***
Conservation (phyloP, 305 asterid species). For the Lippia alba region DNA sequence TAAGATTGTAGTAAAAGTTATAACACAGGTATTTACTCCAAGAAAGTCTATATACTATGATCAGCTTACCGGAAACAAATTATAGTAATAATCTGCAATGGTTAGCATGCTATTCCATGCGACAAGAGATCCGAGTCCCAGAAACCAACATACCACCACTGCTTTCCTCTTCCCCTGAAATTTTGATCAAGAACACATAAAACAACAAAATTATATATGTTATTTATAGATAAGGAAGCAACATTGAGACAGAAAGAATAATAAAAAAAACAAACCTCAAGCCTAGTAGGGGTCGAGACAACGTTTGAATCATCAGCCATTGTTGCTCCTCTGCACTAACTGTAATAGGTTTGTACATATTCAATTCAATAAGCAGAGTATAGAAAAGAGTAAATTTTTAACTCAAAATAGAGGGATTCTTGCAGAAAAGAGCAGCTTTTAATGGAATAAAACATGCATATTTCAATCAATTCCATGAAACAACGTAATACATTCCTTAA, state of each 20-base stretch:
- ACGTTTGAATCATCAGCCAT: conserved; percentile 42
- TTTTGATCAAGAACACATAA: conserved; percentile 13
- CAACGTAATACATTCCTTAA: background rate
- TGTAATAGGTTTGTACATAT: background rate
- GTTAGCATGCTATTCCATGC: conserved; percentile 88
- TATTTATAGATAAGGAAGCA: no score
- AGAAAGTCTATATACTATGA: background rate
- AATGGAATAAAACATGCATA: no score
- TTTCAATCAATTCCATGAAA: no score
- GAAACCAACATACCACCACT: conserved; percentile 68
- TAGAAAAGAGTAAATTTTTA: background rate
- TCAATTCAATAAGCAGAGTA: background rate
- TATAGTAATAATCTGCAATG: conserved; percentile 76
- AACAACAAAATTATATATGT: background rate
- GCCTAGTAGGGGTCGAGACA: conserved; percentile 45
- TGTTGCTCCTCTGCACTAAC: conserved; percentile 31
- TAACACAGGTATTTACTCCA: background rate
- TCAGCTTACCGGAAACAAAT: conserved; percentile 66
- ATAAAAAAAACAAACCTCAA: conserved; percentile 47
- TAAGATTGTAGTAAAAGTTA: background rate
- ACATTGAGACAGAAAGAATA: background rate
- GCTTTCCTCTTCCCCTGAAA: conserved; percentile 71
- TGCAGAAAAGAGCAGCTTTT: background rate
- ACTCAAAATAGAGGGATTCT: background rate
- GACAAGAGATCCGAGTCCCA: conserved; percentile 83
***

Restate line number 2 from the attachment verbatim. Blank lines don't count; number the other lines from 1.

- ACGTTTGAATCATCAGCCAT: conserved; percentile 42